Our results left no doubt. Intensive manuring has a dramatic effect on nitrogen isotope signatures in both grain and chaff of wheat and barley; moderate manuring has a correspondingly modest effect. This means we can tell how much manure was applied, if any, from nitrogen isotopes in cereals. Pulses like peas and lentils work differently: they fix nitrogen from the atmosphere, so manuring has a comparatively slight impact on their isotope ratios.
Since crop material is mostly preserved by charring, a further challenge was to establish how this affects nitrogen isotopes. By experimentally charring and then burying modern cereals and pulses, we have found that the effect is modest and predictable. Finally, to remove contamination in ancient crop material introduced over thousands of years in the soil, we adapted methods used to clean charred plant material before radiocarbon dating.
Amy Styring sampling crops at Rothamsted
All this set the stage for assessing archaeological crop material. As the results have rolled in, our excitement has grown: archaeological site after archaeological site returned results showing the pervasiveness of manuring in Neolithic farming communities as well as in later, often much more complex, Bronze Age societies.
In prehistory, as today, manure was in short supply, so it had to be used strategically where it could yield the greatest benefit. Unsurprisingly, therefore, the signals we observe are variable - even, for example, in crops that were harvested in a single year before being destroyed by a catastrophic fire in the storehouse of a Bronze Age community in northern Greece. In fact, there's as much variation as we saw in the villages where we sampled modern crops.
Our results suggest that, while early farming practice was geared towards sustainability, the 'long-term investment' of manuring encouraged families to claim ownership of land, with social consequences culminating in the fixed inequalities of some hierarchical Bronze Age societies.
The story doesn't end there. The very isotope ratios in crops that are affected by manuring will, in turn, affect the long-term formation of nitrogen isotope signatures in the tissues of human and animals that eat them. Stable nitrogen (along with carbon) isotope ratios are routinely extracted from ancient bone to determine the nature of the diet.
Particularly relevant here, differences in nitrogen isotope ratios between humans and associated animal remains are generally interpreted as evidence of their relative position in the food chain - the heavier (15N) isotope gets more common as you move up from prey to predators. The plants people eat, and their livestock or hunted prey, are normally assumed to be isotopically identical, but our modern crop results suggest this is unlikely, for two reasons.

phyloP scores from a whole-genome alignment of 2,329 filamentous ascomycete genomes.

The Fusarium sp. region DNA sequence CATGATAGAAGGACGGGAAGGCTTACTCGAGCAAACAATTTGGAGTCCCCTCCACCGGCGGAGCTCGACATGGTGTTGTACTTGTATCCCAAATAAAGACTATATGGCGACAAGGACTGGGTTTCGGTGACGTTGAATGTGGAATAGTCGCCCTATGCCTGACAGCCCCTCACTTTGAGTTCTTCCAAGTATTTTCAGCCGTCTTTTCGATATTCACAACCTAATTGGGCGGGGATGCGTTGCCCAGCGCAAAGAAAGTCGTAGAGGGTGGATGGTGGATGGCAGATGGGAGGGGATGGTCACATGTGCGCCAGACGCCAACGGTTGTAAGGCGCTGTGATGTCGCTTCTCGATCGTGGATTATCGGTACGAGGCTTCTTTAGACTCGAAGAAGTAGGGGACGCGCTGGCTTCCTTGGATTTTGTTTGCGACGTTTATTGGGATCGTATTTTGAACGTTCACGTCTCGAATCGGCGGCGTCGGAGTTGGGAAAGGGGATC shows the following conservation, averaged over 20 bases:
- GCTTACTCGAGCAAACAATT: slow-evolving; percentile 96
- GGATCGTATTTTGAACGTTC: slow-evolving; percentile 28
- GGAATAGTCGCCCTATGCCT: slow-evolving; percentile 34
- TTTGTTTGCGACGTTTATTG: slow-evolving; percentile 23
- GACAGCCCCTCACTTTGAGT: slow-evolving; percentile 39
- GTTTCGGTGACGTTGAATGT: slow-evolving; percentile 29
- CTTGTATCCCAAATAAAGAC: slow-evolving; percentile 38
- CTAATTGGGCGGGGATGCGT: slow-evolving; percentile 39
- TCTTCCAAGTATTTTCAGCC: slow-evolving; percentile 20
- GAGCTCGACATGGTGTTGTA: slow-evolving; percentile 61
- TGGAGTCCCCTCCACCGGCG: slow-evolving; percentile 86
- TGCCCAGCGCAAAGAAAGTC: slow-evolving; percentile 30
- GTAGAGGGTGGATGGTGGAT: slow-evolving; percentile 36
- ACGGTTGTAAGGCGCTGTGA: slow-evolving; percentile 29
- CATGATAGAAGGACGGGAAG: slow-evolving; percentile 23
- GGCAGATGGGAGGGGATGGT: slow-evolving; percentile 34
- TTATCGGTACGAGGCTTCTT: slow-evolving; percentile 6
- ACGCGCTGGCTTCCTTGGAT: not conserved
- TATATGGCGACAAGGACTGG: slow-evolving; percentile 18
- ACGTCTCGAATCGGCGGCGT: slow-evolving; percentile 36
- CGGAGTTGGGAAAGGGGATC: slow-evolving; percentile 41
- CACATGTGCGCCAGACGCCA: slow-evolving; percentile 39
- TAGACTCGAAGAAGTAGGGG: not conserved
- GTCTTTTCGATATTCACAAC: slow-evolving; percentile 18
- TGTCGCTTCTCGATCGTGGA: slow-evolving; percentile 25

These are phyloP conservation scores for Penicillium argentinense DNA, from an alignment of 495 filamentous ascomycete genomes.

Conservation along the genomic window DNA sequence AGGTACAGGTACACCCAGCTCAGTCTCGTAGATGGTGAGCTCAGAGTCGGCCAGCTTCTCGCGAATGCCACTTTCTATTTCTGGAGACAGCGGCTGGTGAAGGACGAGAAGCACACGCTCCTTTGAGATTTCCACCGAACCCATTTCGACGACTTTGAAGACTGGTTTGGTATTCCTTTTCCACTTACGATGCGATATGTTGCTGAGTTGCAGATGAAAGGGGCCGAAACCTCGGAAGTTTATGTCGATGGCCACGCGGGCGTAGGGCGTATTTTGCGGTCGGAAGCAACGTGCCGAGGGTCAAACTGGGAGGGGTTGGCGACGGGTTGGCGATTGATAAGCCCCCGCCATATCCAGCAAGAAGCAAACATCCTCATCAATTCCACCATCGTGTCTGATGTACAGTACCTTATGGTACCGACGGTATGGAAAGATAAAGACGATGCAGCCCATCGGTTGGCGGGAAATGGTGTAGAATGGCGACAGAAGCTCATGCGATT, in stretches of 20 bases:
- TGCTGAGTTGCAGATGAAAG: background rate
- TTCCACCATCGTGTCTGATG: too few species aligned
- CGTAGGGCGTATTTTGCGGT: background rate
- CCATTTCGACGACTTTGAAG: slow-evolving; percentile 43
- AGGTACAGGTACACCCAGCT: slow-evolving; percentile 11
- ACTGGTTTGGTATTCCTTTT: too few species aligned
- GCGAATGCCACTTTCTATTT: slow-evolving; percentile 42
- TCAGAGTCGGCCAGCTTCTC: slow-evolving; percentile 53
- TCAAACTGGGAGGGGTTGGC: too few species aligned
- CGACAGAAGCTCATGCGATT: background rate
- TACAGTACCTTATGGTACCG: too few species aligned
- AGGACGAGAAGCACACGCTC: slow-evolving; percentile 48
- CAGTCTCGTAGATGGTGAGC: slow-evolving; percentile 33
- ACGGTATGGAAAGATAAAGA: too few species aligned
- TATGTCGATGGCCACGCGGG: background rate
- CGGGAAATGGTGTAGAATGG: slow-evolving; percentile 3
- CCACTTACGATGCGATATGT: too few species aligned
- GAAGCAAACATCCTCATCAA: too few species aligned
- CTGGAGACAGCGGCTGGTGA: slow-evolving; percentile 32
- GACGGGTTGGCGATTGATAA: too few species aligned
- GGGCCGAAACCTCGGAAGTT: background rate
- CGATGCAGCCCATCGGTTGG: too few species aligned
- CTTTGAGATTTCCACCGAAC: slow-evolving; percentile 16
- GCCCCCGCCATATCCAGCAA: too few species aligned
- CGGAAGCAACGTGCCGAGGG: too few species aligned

First, manuring creates a disparity between the nitrogen isotopes of crops and those of unmanured wild vegetation. Second, we found systematic differences in isotope values between grain and chaff and other plant parts, which are inedible to humans but can be fed to livestock.
In fact, people and livestock feeding on the same cereal crops but consuming grain and chaff, respectively, would seem to sit around one step apart in the food chain, the grain giving the humans who eat it higher 15N values.
Isotopic analysis of archaeological plant remains alongside those of humans and animals would let us reconstruct ancient diets much more reliably. To do this, we are working to integrate botanical, animal and human isotope values from selected archaeological sites.
We have already discovered that early farmers 'invested' in their plots through manuring. This technologically simple but labour-intensive practice bound cultivation and herding together in resilient forms of small-scale mixed farming. This sustainable kind of agriculture made possible the decisive and irrevocable shift away from hunting and gathering.
By the end of our project, we hope to have transformed our understanding of how our ancestors farmed, ate and lived. But there's still a huge amount to learn about early farming and the role of manuring. Can we discern distinctive regional trajectories in the way agriculture interacted with ecological and social factors over the long term? Were early elites linked with change in agricultural techniques or was there a continuing reliance on small-scale mixed farming, including manuring? We now have the 'toolkit' of methods to find out.
Dr Amy Bogaard is a lecturer in Neolithic and Bronze Age archaeology at the University of Oxford.
Other members of the project team - Michael Charles, Richard Evershed, Rebecca Fraser, Tim Heaton, Glynis Jones, Amy Styring and Michael Wallace - also contributed to this article.